We Need more Bucket Carriers and Pipeline Builders


We used to be a nation with an extraordinary number of pipeline builders.  People who saw a need and found a way to fill it.  People who would come over from Ireland, or England, or Germany, or Zimbabwe, or Ethiopia with just the clothes on their backs  and build a great company.  We had some people who literally swam out of Vietnam or Cuba for a chance at freedom and a better life.

Beyond the pipeline builders who built the great factories, retail chains, banks, and restaurants we also had a great number of bucket carriers.  People who worked hard for eight to ten hours per day for a chance at a better life for their children.  People who moved themselves from poverty to middle class life.  They were able to buy a nice house, a couple of cars, and take nice vacations due to their hard word.  Many sent their children through college even though they were never able to go themselves.

Where have they all gone?  The America of today is nothing like the America that once was.  Young adults, who used to be chomping at the bit to get out of their parent’s house and start their own lives are now content to move back into their old rooms and play video games all day.  The pipeline builders, who once were the objects of admiration are now demonized for their success.

We see protesters at the town squares who set up shanty towns.  They protest although they don’t know why they are protesting, or who they are protesting.  They just feel that someone should come and fulfill their needs.  They never consider that the way to succeed in America is to figure out how to fulfill the needs of others.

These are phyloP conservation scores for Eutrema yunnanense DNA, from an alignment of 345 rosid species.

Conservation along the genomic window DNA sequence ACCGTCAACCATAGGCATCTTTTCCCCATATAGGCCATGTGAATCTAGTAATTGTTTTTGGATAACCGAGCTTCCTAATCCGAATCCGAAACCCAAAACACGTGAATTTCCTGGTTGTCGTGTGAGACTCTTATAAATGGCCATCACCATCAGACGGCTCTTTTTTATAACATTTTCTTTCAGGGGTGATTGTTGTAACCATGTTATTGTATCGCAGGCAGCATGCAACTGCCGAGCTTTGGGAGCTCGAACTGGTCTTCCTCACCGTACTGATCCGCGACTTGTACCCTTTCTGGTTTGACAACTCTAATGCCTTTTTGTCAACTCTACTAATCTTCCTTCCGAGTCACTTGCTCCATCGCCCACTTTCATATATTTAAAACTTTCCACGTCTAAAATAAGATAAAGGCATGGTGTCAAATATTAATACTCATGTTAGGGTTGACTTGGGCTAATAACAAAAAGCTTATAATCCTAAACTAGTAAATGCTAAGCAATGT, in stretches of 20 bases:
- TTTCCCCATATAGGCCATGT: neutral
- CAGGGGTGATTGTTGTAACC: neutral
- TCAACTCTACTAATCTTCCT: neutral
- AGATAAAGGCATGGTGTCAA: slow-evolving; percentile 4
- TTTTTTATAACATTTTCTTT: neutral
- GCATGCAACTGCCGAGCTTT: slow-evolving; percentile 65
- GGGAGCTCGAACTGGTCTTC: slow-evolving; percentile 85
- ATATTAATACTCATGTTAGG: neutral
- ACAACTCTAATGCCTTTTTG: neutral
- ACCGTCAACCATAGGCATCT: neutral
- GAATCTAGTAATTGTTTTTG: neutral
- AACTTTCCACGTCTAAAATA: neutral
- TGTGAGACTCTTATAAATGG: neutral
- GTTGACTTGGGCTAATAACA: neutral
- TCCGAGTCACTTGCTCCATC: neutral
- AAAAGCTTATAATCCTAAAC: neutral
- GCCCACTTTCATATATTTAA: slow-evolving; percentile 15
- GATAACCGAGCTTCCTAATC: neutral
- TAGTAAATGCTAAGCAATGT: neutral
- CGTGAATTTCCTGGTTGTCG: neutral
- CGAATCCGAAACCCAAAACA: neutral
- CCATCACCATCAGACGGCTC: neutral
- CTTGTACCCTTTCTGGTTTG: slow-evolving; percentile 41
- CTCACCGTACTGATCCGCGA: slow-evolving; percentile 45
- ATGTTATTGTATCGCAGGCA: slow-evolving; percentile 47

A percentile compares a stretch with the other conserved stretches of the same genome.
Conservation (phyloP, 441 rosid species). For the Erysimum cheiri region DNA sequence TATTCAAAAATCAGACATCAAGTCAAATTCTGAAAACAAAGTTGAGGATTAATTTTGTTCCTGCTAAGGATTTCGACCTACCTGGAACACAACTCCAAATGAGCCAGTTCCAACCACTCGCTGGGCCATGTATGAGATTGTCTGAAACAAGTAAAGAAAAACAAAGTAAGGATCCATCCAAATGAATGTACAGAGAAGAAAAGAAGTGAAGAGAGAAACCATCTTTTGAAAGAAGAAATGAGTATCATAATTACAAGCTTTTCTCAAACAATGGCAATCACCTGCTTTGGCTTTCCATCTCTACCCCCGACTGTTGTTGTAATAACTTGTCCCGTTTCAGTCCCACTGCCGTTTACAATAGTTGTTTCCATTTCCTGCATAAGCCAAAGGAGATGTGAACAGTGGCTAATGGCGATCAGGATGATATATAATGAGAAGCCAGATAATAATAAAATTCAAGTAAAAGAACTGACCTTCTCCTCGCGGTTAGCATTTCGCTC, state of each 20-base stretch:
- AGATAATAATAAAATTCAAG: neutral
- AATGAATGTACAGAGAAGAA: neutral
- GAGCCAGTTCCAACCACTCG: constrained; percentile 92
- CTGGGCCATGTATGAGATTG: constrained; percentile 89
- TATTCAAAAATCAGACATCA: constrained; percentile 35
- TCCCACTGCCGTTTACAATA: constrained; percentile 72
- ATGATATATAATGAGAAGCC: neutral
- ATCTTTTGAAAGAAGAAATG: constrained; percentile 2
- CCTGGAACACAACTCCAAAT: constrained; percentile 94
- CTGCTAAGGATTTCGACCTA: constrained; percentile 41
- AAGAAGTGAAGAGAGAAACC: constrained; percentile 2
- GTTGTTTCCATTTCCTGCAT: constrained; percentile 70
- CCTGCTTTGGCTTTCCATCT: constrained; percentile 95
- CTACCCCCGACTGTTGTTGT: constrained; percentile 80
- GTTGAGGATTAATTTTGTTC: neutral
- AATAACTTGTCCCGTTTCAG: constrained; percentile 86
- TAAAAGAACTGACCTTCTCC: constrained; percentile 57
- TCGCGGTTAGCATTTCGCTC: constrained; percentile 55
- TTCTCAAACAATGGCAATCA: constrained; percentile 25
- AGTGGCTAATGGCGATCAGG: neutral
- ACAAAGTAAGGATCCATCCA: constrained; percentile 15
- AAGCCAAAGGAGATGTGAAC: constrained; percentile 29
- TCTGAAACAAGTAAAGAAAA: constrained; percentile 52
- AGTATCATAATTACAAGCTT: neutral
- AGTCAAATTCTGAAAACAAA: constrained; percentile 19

The prosperity of society cannot be created by a few people who are willing to carry the buckets for everyone.  Prosperity will not be gained by tearing down the great pipelines that have already been built.  The wealth of society is based on what people are willing to do to create it.  The more people creating wealth, the more wealth we will have.  The more people we have carrying buckets and taking care of themselves at least, the more we will have to take care of those who really need it.  If people are willing to build pipelines and we support them and help them in their efforts, the effects of their work will be seen for generations.

Put down your protest sign.  Quit waiting for someone to come bail you out.  If you are able, go and pick up your bucket and take care of yourself.  If there are no jobs in your town, move to where the jobs are.  If there are no jobs anywhere, find something useful to do that people will pay you for and make your own job.

If you want to be wealthy and have more than the life of a bucket carrier, spend your nights and your weekends building your pipelines.  Sacrifice a bit now so that you can win later.

Don’t make this country like Russia or China, or Cuba, or even France.  This is America.  Start acting like an American.

Please contact me via vtsioriginal@yahoo.com or leave a comment.

Follow me on Twitter to get news about new articles and find out what I’m investing in.  @SmallIvy_SI

Disclaimer: This blog is not meant to give financial planning or tax advice.  It gives general information on investment strategy, picking stocks, and generally managing money to build wealth. It is not a solicitation to buy or sell stocks or any security. Financial planning advice should be sought from a certified financial planner, which the author is not. Tax advice should be sought from a CPA.  All investments involve risk and the reader as urged to consider risks carefully and seek the advice of experts if needed before investing.

Picture Credits: Maggie Molloy, Website http://www.maggiemolloy.com

How a Tax Hike for Dividends will Affect your 401K